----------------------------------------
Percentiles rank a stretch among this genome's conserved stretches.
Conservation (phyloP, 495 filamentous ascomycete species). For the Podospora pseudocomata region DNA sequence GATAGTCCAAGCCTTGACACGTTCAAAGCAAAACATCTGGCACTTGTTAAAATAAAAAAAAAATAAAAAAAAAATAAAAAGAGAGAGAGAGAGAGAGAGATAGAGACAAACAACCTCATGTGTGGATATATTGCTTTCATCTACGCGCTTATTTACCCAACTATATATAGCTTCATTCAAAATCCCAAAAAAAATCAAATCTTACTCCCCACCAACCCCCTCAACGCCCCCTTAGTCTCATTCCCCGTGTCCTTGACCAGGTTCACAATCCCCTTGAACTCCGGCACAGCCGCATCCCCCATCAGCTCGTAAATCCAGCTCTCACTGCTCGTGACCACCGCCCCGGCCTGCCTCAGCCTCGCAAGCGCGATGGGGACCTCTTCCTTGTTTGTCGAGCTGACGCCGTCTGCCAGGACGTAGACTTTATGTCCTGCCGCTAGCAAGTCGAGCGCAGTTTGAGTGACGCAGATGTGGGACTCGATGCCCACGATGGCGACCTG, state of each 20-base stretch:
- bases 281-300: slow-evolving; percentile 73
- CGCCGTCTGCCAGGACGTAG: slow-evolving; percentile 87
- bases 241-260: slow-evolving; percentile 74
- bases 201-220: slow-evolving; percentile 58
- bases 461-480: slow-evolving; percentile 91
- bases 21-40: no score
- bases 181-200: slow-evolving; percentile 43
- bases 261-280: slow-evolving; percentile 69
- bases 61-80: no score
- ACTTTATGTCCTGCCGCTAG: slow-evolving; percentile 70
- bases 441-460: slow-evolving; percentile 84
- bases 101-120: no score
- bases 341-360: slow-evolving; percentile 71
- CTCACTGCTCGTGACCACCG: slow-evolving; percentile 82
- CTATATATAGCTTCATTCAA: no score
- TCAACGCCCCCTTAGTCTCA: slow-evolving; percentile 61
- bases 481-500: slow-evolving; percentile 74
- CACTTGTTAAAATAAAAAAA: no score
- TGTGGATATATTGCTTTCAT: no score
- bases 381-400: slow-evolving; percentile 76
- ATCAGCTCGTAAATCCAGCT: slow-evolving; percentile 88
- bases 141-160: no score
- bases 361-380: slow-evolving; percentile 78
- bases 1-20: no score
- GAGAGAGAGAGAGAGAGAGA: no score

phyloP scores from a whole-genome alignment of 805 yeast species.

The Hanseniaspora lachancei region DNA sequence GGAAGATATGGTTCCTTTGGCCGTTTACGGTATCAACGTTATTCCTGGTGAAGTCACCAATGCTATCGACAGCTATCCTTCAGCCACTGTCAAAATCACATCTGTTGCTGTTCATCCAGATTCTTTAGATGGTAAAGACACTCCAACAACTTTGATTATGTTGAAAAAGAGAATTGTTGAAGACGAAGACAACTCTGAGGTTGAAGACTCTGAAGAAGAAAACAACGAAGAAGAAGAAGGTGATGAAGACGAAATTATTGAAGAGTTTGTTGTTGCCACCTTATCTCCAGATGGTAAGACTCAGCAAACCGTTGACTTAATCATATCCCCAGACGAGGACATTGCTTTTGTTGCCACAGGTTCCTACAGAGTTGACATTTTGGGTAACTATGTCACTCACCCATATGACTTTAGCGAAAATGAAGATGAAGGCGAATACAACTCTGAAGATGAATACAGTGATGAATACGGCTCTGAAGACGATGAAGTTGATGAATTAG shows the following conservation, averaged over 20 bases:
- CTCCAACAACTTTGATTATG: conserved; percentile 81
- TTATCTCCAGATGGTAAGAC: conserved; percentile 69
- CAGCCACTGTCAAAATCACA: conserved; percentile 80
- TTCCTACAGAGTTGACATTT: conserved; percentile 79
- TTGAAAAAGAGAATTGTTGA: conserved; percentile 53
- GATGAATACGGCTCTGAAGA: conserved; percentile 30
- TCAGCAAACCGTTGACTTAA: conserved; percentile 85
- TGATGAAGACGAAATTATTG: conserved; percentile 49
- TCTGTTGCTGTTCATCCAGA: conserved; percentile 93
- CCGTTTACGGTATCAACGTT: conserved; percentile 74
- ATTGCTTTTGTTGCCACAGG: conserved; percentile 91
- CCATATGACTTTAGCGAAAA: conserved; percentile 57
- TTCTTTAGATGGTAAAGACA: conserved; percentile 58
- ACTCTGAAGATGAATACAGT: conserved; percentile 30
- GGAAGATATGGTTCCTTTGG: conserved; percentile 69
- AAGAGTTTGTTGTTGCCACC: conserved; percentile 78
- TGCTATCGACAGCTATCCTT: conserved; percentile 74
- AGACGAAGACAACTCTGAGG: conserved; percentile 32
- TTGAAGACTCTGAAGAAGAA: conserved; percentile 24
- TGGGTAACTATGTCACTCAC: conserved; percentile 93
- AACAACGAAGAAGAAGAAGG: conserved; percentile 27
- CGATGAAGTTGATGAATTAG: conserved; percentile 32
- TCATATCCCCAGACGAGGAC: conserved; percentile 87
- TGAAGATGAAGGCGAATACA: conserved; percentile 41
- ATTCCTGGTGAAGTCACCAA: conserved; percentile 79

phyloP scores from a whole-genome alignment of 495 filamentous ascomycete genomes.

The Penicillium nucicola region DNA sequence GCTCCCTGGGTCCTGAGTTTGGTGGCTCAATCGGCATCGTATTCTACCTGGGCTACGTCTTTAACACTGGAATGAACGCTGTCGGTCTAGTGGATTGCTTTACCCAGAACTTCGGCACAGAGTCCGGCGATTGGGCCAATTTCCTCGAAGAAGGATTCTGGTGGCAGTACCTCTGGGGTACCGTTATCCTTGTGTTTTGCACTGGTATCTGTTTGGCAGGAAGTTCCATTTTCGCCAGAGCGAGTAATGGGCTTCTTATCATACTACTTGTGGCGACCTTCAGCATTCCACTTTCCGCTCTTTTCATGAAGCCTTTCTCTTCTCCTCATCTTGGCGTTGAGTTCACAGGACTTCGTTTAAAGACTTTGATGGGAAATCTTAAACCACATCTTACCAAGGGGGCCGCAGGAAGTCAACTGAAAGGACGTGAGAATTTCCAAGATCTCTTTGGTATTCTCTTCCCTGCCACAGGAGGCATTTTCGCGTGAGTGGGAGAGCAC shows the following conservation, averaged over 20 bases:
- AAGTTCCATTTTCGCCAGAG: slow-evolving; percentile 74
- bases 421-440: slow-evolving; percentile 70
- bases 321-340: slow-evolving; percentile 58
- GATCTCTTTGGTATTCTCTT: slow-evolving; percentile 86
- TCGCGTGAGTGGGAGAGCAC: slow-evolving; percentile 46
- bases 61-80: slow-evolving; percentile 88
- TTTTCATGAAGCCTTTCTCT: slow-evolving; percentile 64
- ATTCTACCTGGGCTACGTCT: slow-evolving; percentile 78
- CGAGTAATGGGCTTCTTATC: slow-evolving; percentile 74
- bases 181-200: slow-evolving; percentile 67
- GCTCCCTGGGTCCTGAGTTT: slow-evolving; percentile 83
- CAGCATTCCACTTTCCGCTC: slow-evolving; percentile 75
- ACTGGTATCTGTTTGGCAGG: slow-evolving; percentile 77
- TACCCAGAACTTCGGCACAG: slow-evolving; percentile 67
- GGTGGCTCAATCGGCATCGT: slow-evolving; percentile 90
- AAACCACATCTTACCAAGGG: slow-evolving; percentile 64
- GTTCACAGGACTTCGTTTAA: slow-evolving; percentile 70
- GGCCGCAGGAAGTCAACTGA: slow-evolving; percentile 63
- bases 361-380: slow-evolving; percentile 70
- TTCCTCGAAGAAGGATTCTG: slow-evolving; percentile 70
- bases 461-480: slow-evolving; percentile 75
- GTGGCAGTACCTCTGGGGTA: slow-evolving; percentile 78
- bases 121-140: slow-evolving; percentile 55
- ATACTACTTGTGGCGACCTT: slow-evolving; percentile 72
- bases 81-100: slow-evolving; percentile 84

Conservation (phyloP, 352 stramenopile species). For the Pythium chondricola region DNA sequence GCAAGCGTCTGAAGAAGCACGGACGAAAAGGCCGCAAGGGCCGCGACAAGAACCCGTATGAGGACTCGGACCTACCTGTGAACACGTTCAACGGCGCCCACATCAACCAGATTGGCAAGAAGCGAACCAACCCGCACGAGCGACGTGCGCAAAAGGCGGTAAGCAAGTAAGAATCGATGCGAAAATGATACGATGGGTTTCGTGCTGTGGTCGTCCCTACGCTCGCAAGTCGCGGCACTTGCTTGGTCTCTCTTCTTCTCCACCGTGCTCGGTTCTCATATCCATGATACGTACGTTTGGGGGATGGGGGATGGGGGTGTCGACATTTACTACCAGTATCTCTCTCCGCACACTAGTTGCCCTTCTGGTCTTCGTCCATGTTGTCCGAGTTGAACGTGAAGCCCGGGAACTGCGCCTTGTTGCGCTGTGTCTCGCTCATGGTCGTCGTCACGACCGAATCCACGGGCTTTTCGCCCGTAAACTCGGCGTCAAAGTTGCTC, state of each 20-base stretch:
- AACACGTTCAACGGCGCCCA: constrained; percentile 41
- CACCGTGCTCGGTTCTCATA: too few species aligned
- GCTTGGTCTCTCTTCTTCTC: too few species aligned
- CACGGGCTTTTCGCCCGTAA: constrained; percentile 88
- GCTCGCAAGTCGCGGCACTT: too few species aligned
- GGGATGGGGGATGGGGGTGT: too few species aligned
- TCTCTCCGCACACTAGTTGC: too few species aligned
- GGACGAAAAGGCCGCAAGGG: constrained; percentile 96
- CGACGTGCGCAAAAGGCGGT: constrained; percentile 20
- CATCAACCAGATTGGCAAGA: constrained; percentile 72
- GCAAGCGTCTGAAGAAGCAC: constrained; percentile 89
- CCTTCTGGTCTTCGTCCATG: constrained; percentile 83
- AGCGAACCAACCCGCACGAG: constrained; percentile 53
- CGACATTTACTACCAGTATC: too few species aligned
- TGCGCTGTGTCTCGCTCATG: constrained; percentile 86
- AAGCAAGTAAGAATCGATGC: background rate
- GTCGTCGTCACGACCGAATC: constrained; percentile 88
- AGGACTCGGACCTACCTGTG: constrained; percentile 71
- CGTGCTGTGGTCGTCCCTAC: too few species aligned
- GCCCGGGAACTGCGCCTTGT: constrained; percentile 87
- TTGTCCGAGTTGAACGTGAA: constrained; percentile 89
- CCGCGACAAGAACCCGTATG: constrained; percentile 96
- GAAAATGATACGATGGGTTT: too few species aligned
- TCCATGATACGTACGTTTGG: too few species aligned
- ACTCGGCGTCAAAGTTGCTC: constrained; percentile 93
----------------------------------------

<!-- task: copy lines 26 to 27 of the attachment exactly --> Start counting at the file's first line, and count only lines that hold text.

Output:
- bases 1-20: no score
- GAGAGAGAGAGAGAGAGAGA: no score